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This title in other editions

Confessions of an Eco-Sinner: Tracking Down the Sources of My Stuff

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Confessions of an Eco-Sinner: Tracking Down the Sources of My Stuff Cover

ISBN13: 9780807085950
ISBN10: 0807085952
Condition: Standard
All Product Details

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Synopses & Reviews

Publisher Comments:

A global journey to find the sources of all the stuff in one man's life--and its social and environmental footprint

Where does everything in our daily lives come from? The clothes on our backs, the computers on our desks, the cabinets in our kitchens, and the spices behind their doors? Under what conditions--environmental and social--are they harvested or manufactured?

In Confessions of an Eco-Sinner, Fred Pearce shows us the hidden worlds that sustain a Western lifestyle, and he does it by examining the sources of everything in his own life; as an ordinary citizen of the Western world, he, like all of us, is an eco-sinner. In conversational and convivial prose, Pearce surveys his home and then starts out on a global tour to track down, among other things, the Kenyans who grow and harvest his fair trade coffee (which isn't as fair as one might hope), the women in the Bangladeshi sweat shops who sew his jeans, and the Chinese factory cities where the world's computers are made. It's a fascinating portrait, by turns sobering and hopeful, of the effects the world's more than 6 billion inhabitants--all eating, consuming, making--have on our planet, and of the working and living conditions of the people who produce most of these goods.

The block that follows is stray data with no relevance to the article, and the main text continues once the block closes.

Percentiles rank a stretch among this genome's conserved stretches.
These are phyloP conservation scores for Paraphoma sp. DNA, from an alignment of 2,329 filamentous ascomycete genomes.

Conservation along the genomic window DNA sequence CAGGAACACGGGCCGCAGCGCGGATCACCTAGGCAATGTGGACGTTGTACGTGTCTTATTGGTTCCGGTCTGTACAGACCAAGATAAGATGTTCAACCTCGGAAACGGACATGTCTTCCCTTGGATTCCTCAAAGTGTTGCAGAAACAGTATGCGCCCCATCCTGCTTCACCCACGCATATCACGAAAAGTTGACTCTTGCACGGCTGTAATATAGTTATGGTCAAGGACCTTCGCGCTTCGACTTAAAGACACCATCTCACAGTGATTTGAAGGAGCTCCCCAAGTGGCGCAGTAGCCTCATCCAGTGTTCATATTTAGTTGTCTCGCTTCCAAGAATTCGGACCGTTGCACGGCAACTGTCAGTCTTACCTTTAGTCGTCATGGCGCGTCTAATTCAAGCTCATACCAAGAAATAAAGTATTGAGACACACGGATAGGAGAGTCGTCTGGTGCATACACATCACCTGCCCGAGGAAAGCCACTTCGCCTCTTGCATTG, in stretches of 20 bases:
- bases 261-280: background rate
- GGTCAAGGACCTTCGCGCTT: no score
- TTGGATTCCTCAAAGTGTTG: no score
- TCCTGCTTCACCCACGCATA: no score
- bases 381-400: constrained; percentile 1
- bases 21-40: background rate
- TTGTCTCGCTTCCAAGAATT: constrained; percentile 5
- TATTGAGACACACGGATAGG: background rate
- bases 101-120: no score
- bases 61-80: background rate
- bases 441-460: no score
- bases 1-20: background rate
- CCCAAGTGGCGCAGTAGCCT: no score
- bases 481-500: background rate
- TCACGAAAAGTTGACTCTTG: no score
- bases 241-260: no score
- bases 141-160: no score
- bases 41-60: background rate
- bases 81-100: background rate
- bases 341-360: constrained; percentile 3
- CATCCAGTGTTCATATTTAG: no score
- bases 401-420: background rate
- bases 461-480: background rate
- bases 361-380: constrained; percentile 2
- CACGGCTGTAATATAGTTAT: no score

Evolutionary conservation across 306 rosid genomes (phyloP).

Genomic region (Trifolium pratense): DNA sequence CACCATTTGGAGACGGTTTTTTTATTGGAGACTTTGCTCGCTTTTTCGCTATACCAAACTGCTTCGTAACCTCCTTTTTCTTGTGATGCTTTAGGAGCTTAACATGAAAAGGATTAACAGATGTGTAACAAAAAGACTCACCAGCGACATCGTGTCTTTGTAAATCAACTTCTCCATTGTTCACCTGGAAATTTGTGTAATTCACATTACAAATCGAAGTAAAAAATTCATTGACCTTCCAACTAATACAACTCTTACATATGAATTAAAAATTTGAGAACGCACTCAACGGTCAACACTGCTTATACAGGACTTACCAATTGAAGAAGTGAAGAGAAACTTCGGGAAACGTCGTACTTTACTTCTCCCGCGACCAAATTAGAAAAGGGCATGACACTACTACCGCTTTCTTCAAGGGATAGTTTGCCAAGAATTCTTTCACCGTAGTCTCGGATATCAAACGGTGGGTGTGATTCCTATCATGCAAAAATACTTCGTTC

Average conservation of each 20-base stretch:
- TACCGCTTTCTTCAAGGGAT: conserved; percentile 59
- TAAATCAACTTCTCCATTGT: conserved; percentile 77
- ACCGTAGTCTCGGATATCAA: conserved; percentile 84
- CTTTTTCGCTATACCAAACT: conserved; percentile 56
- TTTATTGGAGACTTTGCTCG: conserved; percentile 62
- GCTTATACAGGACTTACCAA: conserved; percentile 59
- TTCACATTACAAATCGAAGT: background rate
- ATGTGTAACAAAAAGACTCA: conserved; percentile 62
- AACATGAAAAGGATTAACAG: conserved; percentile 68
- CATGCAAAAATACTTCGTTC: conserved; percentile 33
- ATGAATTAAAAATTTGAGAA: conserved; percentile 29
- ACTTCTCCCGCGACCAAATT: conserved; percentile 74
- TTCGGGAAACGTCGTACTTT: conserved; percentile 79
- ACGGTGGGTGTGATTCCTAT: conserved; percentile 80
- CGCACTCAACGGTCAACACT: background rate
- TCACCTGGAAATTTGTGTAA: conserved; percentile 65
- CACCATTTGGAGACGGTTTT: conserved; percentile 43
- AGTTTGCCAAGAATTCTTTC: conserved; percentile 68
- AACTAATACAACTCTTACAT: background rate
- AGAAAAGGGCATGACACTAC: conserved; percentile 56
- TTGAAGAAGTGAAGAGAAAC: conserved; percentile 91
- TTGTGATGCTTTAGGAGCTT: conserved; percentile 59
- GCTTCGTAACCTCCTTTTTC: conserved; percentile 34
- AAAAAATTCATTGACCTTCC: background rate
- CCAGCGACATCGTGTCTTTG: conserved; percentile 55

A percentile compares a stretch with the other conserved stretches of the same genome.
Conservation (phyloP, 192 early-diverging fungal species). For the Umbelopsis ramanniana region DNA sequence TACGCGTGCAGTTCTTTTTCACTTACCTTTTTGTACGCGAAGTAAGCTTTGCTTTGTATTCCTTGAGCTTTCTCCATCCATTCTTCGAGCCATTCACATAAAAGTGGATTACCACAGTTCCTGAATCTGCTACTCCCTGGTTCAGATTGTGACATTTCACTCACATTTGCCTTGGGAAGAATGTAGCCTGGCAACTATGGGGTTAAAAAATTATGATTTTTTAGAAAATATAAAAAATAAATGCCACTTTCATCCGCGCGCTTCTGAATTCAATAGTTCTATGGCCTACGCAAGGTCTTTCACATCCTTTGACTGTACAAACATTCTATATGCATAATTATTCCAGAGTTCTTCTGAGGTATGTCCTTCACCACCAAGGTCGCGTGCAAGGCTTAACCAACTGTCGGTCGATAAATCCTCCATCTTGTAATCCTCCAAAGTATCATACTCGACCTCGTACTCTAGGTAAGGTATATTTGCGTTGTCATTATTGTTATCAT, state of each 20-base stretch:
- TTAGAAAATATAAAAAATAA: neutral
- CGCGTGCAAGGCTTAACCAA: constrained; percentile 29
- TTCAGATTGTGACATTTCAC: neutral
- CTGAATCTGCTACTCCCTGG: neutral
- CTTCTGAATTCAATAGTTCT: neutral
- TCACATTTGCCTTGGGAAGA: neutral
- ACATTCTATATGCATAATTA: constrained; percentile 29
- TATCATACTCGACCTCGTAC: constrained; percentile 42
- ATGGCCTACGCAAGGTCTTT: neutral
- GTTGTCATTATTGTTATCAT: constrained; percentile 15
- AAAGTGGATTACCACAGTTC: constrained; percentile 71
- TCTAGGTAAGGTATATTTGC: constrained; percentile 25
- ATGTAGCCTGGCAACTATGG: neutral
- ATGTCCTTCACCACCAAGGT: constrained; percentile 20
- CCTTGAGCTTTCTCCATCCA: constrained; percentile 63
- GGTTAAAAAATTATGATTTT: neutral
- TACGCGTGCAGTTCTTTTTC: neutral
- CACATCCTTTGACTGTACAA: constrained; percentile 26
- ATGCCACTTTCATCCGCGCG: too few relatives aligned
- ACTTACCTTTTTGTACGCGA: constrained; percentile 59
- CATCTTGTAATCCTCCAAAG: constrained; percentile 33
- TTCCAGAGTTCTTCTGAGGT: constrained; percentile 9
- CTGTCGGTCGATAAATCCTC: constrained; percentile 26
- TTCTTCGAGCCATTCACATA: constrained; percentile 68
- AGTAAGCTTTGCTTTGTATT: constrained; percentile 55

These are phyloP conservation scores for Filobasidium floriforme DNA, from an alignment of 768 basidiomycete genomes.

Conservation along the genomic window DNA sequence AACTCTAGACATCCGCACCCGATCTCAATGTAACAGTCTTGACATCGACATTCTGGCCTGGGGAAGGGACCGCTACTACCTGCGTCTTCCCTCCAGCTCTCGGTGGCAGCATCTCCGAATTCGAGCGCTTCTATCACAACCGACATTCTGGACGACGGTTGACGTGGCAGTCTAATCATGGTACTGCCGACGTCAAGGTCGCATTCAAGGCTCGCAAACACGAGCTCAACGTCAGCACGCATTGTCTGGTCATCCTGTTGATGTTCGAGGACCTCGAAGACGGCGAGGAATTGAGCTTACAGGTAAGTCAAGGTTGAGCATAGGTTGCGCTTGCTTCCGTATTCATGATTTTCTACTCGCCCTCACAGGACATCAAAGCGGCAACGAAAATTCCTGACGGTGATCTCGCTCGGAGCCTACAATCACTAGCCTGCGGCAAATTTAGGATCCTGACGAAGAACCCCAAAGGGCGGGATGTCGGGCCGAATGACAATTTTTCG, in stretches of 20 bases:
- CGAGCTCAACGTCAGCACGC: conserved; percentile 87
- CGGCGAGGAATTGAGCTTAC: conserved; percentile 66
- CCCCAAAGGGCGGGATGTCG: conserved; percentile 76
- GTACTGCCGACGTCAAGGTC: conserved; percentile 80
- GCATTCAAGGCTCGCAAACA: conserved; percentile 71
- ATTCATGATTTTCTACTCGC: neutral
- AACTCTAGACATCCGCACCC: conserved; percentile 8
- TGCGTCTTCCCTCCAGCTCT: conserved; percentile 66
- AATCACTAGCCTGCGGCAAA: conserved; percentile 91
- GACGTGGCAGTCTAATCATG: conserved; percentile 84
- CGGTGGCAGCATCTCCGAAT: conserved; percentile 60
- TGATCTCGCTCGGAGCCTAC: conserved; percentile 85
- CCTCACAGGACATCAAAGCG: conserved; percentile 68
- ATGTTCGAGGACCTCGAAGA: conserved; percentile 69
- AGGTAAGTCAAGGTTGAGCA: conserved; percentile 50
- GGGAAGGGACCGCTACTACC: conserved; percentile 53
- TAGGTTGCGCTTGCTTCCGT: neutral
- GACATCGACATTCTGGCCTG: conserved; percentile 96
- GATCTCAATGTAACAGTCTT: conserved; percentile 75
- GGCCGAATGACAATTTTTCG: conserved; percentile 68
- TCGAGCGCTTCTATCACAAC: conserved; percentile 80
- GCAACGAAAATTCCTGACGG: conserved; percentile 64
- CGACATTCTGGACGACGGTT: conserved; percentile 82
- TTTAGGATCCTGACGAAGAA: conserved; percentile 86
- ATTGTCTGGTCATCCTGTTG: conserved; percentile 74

In tracing the lineage of his stuff, Fred Pearce's graceful and engaging book illuminates the invisible ways in which our ordinary possessions connect us to workers we will never know and forests we will never explore. Starting at the intersection of environmental threats, excessive consumption and exploited workers, Confessions points us toward a far more nurturing, meaningful and humane future. --Ross Gelbspan, author of The Heat Is On andBoiling Point

Required reading for anyone who's ever worn a t-shirt, used a cell phone or computer, sipped a cup of coffee, or taken out the garbage. Pearce travels beyond the carbon footprint of our consumer society to explore the forgotten social footprint, bringing us to the unlikely and sometimes unseemly places where our stuff is born, and where it goes to die. --William Alexander, author of The $64 Tomato: How One Man Nearly Lost His Sanity, Spent a Fortune, and Endured an Existential Crisis in the Quest for the Perfect Garden

More and better stuff - the promise of our age. But where does it come from and what does it cost, ecologically and in human suffering? Fred Pearce decided to find out and the story is compelling but not pretty. With any luck, this brilliant book will change our insatiable demand for more material goods and guide us, and our planet, to spiritual and eco health. --Maude Barlow, author of Blue Gold: The Fight to Stop the Corporate Theft of the World's Water

Synopsis:

Pearce exposes the hidden worlds that sustain a Western lifestyle, and does it by examining the sources of everything in his own life. This work offers a fascinating portrait of the effects the world's 6 billion inhabitants have on the planet, as well as their various working and living conditions.

Synopsis:

A 2008 Indie Next Pick